North sends propaganda down Han River in plastic bags
The Joint Chiefs of Staff said Wednesday that the transparent bags were discovered last Friday morning at the mouth of Han River in Gimpo, Gyeonggi, just south of the inter-Korea border.
Measuring 12 centimeters (4.7 inches) by 24 centimeters, the bags held around 20 propaganda leaflets threatening to strike the South with Musudan missiles.
The leaflets used the same grade of paper as those flown over the border via balloons in the past.
Wednesday marked the 63rd anniversary of the signing of the armistice agreement in 1953, which ended the 1950-53 Korean War with a cease-fire.
A leaflet proclaimed Pyongyang had won the war under the orders of “military strategist” Kim Il Sung, the late state founder and grandfather of current ruler Kim Jong-un.
Another leaflet featured a three-panel cartoon showing U.S. President Barack Obama supposedly bruised and covered in ashes after being attacked by an intermediate-range ballistic missile Hwasong-10.
Pyongyang is suspected to have floated the leaflets from a port in Kaesong, waiting until a high tide in the Yellow Sea pumped water down the Han River. If local authorities hadn’t found the flyers, they could have reached Goyang, Gyeonggi, military sources said.
As to why the North hadn’t used balloons, the military said summer winds would have made that impossible.
Authorities warned the public to report any findings of additional plastic bags, saying they could contain toxic substances.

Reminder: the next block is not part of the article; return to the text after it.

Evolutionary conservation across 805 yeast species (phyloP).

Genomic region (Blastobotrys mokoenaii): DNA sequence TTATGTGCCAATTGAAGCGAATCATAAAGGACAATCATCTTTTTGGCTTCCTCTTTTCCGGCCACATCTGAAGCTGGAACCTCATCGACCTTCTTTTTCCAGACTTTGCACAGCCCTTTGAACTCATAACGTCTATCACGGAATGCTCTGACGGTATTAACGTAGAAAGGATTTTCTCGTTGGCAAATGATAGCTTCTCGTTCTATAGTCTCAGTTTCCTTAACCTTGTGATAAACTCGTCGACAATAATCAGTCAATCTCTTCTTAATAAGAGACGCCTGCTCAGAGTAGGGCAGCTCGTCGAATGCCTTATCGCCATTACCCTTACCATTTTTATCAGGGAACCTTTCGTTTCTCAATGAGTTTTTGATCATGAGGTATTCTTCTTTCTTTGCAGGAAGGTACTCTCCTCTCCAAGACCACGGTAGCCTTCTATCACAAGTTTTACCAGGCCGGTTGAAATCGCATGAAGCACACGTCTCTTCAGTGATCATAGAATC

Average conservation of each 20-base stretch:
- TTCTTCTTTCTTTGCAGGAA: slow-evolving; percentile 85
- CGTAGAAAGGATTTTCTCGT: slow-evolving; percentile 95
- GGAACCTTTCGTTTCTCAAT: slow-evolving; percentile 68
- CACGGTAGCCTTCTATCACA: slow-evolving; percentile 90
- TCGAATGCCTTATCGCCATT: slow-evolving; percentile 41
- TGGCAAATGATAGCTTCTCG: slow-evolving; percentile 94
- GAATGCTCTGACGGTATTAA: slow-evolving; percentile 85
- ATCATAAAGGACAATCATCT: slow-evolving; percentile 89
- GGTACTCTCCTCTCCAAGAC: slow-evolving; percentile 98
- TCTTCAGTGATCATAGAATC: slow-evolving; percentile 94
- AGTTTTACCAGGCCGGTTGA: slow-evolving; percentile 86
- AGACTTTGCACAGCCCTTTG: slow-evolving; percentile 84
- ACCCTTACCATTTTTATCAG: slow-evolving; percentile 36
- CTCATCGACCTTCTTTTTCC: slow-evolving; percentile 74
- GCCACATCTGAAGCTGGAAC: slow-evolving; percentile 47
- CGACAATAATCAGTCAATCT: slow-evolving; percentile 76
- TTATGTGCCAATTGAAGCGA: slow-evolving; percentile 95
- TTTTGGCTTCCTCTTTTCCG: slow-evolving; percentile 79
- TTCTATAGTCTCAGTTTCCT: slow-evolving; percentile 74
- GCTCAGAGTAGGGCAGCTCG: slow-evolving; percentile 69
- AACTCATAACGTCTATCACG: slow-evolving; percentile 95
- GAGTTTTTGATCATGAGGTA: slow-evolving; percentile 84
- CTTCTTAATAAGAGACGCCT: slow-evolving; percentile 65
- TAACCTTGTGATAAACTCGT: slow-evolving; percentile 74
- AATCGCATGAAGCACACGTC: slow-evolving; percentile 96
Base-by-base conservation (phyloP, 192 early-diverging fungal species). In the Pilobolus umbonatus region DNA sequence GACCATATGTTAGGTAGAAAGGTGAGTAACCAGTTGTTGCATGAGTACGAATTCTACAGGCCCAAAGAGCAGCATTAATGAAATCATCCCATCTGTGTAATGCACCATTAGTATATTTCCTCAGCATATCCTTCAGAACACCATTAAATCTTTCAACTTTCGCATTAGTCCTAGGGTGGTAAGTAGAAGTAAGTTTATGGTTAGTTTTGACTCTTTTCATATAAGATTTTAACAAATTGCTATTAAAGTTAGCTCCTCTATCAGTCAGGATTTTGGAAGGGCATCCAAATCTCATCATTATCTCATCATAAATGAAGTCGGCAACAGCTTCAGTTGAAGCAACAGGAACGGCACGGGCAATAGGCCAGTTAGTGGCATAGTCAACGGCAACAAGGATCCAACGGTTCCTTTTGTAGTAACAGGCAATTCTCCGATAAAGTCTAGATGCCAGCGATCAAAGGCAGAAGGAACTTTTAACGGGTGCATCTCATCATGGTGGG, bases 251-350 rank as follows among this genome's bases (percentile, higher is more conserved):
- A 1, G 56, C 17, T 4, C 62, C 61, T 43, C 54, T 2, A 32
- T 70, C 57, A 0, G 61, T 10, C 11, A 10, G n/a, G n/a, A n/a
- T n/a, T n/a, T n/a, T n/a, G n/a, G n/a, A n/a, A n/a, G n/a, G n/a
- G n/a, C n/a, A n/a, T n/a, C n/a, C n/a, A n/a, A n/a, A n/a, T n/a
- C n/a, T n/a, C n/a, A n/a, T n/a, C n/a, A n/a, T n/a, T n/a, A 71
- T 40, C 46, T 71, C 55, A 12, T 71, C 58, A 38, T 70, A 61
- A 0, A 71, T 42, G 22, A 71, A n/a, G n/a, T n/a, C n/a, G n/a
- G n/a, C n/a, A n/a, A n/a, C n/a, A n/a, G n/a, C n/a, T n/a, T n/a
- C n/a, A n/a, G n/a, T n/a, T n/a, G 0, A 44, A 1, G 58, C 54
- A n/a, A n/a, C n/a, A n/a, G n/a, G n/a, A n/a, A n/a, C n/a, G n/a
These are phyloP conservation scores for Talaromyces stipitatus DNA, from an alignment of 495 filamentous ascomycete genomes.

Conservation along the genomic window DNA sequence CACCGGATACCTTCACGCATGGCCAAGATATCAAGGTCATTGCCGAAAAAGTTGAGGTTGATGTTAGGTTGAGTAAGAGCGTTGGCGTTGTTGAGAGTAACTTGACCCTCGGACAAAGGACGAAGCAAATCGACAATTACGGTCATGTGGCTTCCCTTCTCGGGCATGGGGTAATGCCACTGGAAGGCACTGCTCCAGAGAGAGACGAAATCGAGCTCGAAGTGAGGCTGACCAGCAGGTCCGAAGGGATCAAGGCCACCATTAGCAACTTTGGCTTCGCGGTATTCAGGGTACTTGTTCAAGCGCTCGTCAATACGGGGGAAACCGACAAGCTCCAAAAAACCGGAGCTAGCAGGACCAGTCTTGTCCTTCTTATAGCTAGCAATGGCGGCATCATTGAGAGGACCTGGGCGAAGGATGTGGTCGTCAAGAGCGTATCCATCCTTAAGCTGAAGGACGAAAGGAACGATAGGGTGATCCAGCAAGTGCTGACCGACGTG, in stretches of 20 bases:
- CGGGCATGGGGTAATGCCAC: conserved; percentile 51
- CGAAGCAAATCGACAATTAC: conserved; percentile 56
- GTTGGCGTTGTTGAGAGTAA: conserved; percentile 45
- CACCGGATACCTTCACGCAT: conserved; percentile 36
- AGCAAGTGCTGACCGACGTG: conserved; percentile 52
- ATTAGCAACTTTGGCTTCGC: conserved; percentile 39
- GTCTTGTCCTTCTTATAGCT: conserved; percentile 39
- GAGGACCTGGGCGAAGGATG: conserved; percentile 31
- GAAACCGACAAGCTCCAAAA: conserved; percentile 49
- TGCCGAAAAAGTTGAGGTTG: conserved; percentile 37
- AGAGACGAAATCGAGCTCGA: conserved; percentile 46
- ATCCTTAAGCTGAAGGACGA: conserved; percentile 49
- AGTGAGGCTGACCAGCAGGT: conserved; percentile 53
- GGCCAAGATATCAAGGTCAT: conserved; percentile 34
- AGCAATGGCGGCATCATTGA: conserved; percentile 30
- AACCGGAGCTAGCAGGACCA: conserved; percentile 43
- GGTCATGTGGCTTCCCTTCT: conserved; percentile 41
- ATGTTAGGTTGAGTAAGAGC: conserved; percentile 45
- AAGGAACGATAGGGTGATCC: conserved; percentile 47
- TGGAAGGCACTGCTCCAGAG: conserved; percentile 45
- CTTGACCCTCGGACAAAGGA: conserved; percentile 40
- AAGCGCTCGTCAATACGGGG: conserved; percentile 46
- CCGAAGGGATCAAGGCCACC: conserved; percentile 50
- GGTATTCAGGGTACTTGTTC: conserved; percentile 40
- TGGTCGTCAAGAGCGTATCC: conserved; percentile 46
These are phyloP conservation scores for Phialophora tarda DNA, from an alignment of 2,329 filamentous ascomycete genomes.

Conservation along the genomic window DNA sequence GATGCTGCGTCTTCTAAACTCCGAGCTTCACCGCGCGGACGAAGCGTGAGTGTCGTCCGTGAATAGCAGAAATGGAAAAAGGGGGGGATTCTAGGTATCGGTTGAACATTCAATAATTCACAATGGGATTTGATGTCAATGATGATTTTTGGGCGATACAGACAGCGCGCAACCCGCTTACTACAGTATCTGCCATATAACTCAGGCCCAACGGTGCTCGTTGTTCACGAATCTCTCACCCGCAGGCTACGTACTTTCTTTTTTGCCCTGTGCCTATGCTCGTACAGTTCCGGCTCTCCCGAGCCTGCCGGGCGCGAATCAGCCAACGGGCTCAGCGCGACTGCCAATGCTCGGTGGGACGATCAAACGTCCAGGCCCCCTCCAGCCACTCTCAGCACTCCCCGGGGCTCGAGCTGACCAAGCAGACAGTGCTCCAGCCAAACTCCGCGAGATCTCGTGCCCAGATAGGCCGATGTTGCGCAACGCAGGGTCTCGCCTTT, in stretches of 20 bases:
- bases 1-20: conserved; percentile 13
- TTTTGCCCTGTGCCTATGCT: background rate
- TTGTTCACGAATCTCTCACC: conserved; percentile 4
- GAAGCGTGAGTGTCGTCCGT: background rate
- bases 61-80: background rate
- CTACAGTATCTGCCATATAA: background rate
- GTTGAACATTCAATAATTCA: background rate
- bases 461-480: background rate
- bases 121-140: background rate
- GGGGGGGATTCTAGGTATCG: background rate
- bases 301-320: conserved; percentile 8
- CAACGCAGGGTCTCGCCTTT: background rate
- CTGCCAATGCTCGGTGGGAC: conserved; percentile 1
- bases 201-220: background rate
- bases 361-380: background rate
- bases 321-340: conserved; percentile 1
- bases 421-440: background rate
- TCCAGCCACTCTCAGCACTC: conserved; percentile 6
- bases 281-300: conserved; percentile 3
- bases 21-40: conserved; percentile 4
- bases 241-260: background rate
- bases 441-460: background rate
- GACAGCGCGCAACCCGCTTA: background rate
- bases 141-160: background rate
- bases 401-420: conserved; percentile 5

While Pyongyang has yet to acknowledge the leaflets, military sources said the plot was likely masterminded by the North’s General Bureau of Reconnaissance and a branch that oversees the regime’s production and scattering of propaganda leaflets.
Founded in February 2009, the General Bureau of Reconnaissance has tremendous political authority in the North, covering overseas intelligence, espionage operations in the South, and the running of agents.
Local pundits say North Korean leader Kim Jong-un relies heavily on the bureau’s weekly briefings, which include military information on South Korea, the United States and Japan, as well as the three countries' public and private institutions.
Teams of North Korean spy agents dispatched to China and Southeast Asia to attack South Korean nationals are reportedly controlled by this bureau.
BY LEE SUNG-EUN, PARK SEONG-HUN [firstname.lastname@example.org]
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